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‘Dictator’ Qantas accused of forcing some workers to pick pay or jab

An aircraft operated by Qantas Airways taxis on the tarmac at Sydney Airport in Sydney, Australia, on Wednesday, June 23, 2021. (Photographer: Brendon Thorne/Bloomberg)
An aircraft operated by Qantas Airways taxis on the tarmac at Sydney Airport in Sydney, Australia, on Wednesday, June 23, 2021. (Photographer: Brendon Thorne/Bloomberg)

The union for transport workers has accused Qantas of forcing some workers in their supply chain to give up hours of pay in order to get vaccinated.

In a survey of 800 aviation workers by the Transport Workers’ Union (TWU), some workers claimed they were struggling to organise their vaccinations without potentially giving up their shift.

“The problem is not that workers aren’t getting vaccinated. The problem is that many workers either can’t get access to the vaccine, or are finding that when booking vaccine appointments in advance they risk losing work ahead of rosters getting published,” said TWU national secretary Michael Kaine.

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Kaine accused Qantas of “behaving like a dictator” and failing to guarantee workers wouldn’t lose pay if they have a vaccine appointment booked.

A Qantas spokesperson told Yahoo Finance that the airline provides “all employees” with eight hours’ paid leave to get the vaccine.

“Ever since a COVID-19 vaccine was approved the Qantas Group has strongly encouraged our people to get vaccinated and are offering paid time off to get the jab,” Qantas said in a statement issued on Wednesday.

However, a spokesperson for TWU told Yahoo Finance that Qantas was only providing directly employed workers with paid leave, excluding outsourced workers.

Qantas in June 2020 announced it was permanently terminating 6,000 roles, then in late August planned to cut and outsource a further 2,500 contracted workers.

WATCH BELOW: Qantas to freeze wages as it looks to cut costs

But TWU’s Kaine said the airline should cover these workers as well.

“Most workers performing Qantas work are not directly engaged by Qantas,” he told Yahoo Finance.

“Now they want to pretend that mandatory vaccination for those left employed by Qantas will fix aviation. There are thousands of workers in the Qantas supply chain who will also not be paid when they get vaccinated,” he said.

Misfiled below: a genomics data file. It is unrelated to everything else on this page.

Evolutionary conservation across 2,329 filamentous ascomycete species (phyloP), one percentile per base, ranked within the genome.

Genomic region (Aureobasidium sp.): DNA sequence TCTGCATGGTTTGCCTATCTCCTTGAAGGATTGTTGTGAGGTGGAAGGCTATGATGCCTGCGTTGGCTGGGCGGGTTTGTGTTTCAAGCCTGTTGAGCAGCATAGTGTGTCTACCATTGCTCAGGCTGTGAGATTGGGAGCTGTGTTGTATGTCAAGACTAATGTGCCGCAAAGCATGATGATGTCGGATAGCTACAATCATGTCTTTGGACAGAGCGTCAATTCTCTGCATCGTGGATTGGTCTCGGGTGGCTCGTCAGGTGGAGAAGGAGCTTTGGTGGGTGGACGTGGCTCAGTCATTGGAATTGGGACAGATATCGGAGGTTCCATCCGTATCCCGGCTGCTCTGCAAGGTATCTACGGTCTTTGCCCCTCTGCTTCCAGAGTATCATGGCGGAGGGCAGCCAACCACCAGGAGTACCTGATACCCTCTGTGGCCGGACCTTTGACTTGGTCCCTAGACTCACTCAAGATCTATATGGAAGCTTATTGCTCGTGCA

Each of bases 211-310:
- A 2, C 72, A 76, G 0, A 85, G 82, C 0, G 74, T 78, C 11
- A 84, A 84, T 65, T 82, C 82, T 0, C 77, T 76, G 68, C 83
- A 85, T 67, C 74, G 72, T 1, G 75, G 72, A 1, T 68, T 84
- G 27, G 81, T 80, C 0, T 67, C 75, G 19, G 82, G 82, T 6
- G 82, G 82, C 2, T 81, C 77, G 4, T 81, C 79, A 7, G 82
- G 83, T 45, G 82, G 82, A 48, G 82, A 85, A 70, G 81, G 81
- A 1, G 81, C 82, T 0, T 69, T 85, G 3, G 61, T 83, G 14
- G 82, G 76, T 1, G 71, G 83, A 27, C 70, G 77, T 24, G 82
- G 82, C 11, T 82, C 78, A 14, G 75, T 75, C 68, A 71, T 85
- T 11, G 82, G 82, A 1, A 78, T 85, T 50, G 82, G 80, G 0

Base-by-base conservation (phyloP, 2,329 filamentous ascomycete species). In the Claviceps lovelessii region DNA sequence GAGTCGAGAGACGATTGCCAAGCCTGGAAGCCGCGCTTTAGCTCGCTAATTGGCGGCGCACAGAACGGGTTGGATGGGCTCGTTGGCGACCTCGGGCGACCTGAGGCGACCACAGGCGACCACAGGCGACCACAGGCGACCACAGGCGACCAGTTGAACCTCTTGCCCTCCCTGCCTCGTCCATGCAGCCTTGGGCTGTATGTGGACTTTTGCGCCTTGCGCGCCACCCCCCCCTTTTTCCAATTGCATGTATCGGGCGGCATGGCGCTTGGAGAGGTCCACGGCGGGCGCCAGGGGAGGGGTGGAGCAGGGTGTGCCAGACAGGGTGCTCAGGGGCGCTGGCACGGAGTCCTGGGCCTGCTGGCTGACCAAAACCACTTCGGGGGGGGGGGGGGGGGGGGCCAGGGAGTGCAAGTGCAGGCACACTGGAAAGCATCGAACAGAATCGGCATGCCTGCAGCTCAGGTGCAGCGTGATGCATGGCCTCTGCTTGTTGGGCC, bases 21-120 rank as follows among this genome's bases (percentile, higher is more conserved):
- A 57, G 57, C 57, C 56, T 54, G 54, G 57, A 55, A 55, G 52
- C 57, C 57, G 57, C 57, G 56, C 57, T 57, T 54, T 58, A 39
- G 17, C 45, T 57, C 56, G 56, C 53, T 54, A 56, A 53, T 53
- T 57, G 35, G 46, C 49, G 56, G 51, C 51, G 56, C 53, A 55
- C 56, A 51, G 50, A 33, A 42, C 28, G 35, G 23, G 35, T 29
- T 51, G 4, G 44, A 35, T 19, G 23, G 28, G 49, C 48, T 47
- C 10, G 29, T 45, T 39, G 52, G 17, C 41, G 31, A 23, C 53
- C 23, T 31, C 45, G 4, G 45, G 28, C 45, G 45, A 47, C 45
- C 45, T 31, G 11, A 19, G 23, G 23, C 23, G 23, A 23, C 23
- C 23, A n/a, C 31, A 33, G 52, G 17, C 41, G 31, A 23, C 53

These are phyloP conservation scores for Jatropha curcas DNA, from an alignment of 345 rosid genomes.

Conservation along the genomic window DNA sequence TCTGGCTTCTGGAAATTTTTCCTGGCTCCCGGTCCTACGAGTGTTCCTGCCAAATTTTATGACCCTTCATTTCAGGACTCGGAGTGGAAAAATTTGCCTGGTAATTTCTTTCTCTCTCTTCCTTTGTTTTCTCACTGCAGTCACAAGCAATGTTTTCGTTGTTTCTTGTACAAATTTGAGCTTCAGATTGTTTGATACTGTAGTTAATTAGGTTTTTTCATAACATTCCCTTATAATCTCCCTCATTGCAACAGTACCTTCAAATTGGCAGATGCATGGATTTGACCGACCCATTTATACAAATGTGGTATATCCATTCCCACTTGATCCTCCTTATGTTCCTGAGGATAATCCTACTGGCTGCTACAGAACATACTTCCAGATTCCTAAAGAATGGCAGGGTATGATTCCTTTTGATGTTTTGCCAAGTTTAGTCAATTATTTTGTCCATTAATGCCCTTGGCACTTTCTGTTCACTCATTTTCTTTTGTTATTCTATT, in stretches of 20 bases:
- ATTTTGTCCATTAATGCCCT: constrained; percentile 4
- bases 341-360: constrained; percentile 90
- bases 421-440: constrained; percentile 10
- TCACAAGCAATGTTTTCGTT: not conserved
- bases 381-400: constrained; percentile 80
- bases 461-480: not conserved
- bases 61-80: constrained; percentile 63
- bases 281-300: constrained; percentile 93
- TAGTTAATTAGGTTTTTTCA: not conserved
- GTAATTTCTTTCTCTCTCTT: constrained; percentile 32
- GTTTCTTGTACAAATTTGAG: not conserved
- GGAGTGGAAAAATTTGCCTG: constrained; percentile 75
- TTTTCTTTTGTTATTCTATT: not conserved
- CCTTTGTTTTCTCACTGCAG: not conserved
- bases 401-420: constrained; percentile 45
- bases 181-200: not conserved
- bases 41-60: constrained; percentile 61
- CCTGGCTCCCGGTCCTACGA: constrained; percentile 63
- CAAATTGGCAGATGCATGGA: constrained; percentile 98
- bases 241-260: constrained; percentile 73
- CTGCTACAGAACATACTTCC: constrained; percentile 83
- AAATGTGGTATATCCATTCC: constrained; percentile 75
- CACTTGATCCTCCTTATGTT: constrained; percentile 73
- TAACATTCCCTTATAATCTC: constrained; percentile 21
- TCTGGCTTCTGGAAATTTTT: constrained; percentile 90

“We call on Qantas to guarantee the pay of all workers in their supply chain if they are serious about wanting aviation workers to be protected and reduce the risk of spread.”

Kaine added that many aviation workers told the union they missed out on pay to get the jab.

“But not everyone can do that,” he said. “Every extra shift, every hour’s penalty rate is vital to these workers.”

Qantas lobbying for airline workers to get vaccine priority access

Airline workers are currently not listed as one of the groups with priority access to vaccines. Quarantine or border workers, health care, aged care and disability workers, high-risk workers like defence, police, fire, emergency services and meat processing, and supermarket workers are on this list.

Qantas believes it is responsible for an essential service, and is currently lobbying the Federal Government to grant aviation workers priority access to the vaccine.

“Nothing reduces the risk to health like the vaccines approved for use in Australia. That’s critical for our frontline teams, who come into contact with thousands of people each day,” the statement said.

Last week, Qantas CEO Alan Joyce warned that workers could potentially be stood down amid the lockdowns.

CANBERRA, AUSTRALIA - MARCH 17: Qantas Airlines CEO Alan Joyce is seen during a Business Council of Australia breakfast in the Mural Hall at Parliament House on March 17, 2021 in Canberra, Australia.   (Photo by Sam Mooy/Getty Images)
Qantas Airlines CEO Alan Joyce. (Photo by Sam Mooy/Getty Images)

"We're not at the point of requiring stand-downs in our domestic operations at this stage," said Joyce.

"But to be honest, we can't rule it out if multiple states keep their borders closed for extended periods."

Victoria and South Australia entered lockdown temporarily, meaning half the country was in lockdown, but restrictions have since been lifted in both states.

Meanwhile, NSW’s lockdown has been extended until the end of August, and overnight recorded 239 locally acquired cases of COVID-19.

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